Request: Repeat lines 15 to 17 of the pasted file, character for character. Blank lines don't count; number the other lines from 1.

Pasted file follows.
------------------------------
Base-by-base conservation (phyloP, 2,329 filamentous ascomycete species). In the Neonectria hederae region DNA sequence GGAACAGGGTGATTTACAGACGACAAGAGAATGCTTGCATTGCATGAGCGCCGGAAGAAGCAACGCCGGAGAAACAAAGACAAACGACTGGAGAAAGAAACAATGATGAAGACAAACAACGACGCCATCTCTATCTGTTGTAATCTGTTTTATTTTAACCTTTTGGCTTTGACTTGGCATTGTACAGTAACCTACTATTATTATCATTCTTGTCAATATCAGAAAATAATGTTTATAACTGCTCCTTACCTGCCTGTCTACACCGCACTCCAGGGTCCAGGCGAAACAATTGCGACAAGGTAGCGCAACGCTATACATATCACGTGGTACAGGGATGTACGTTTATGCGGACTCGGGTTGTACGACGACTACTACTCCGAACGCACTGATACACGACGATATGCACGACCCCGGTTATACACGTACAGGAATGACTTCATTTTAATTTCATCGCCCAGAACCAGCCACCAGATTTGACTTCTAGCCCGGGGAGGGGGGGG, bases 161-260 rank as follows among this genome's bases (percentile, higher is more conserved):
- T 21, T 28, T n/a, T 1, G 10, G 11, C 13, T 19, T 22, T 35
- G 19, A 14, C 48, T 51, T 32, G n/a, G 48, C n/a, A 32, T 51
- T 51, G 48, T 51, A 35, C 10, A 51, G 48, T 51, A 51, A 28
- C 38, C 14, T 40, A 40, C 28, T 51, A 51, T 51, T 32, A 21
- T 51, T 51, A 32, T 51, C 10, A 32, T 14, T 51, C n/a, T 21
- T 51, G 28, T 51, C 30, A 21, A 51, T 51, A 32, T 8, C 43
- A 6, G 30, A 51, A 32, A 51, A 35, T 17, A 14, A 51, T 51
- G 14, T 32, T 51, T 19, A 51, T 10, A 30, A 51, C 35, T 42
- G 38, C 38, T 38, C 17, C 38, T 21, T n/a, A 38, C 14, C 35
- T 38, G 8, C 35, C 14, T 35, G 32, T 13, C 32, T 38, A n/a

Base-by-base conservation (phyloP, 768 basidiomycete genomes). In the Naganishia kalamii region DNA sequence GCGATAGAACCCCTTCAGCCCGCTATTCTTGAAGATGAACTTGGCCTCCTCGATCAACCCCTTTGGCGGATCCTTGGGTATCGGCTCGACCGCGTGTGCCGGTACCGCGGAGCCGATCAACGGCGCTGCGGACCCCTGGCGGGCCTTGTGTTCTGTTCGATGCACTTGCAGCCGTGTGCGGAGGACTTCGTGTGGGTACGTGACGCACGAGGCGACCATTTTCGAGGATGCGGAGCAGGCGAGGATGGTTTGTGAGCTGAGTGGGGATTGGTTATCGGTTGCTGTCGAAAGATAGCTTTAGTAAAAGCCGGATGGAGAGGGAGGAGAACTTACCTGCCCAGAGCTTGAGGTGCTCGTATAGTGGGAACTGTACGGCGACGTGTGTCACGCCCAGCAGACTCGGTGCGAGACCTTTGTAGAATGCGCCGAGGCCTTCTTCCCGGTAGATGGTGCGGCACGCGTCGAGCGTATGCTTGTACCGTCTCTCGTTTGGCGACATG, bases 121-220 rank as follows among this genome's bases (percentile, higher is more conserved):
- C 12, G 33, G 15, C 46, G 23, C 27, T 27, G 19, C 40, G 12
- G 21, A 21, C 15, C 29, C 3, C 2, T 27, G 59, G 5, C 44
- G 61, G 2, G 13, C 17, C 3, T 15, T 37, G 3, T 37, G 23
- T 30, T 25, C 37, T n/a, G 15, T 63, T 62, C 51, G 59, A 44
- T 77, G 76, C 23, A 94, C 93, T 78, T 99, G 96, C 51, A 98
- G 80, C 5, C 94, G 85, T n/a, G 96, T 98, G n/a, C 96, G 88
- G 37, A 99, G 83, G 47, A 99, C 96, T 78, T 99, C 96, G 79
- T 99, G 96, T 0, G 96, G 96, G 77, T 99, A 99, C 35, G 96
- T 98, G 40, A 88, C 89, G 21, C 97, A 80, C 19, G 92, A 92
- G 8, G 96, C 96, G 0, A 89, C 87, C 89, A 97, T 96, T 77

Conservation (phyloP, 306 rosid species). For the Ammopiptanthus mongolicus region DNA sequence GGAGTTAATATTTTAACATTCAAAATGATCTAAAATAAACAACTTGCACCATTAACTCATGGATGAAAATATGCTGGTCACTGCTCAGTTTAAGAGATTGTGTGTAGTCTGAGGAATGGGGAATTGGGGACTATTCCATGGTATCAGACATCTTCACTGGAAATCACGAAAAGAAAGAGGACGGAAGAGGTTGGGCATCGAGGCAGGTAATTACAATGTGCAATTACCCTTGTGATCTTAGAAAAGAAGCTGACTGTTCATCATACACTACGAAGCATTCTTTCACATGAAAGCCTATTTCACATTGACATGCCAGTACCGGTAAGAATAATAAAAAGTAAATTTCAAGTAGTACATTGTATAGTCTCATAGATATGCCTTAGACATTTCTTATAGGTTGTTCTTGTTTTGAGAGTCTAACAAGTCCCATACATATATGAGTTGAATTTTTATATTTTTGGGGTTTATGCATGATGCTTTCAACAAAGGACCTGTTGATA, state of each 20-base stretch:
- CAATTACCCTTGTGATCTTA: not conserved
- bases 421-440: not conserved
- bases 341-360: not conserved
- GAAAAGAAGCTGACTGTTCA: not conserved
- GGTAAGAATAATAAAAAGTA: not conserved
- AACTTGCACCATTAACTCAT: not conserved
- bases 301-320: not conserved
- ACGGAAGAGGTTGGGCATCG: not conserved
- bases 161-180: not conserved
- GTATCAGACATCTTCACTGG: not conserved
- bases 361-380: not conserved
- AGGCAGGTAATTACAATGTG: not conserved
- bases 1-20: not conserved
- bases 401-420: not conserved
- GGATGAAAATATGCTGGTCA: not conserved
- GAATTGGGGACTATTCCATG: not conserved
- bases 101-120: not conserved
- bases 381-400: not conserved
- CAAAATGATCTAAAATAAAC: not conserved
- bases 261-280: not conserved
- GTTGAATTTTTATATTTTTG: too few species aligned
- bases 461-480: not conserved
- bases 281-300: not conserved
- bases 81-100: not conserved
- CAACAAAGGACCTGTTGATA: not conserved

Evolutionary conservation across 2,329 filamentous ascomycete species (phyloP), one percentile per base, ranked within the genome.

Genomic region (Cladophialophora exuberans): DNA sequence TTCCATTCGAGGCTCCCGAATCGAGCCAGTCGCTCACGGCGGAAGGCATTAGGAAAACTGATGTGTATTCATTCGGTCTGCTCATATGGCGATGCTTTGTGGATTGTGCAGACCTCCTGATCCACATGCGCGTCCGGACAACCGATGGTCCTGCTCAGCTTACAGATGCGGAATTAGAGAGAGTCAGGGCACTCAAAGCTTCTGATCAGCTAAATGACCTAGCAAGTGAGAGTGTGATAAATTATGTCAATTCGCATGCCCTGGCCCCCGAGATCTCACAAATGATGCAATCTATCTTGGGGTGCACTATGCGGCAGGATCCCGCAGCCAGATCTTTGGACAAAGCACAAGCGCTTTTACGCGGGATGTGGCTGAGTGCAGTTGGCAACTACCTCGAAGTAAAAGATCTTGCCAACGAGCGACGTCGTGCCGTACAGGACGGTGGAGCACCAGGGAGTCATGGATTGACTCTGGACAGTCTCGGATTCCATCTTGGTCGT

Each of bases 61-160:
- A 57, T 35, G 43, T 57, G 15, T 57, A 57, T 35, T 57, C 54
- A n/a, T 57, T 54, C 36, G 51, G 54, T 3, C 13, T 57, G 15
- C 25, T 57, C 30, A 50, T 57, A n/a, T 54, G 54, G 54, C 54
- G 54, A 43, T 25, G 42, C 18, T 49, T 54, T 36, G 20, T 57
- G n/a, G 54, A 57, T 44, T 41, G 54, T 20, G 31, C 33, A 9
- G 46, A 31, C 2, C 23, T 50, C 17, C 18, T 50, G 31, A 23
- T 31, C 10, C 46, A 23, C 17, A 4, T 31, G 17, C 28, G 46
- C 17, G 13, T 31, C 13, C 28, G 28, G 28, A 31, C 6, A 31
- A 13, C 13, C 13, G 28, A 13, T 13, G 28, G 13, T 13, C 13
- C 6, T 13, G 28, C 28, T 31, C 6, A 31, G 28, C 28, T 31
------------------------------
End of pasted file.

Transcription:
- G 61, G 2, G 13, C 17, C 3, T 15, T 37, G 3, T 37, G 23
- T 30, T 25, C 37, T n/a, G 15, T 63, T 62, C 51, G 59, A 44
- T 77, G 76, C 23, A 94, C 93, T 78, T 99, G 96, C 51, A 98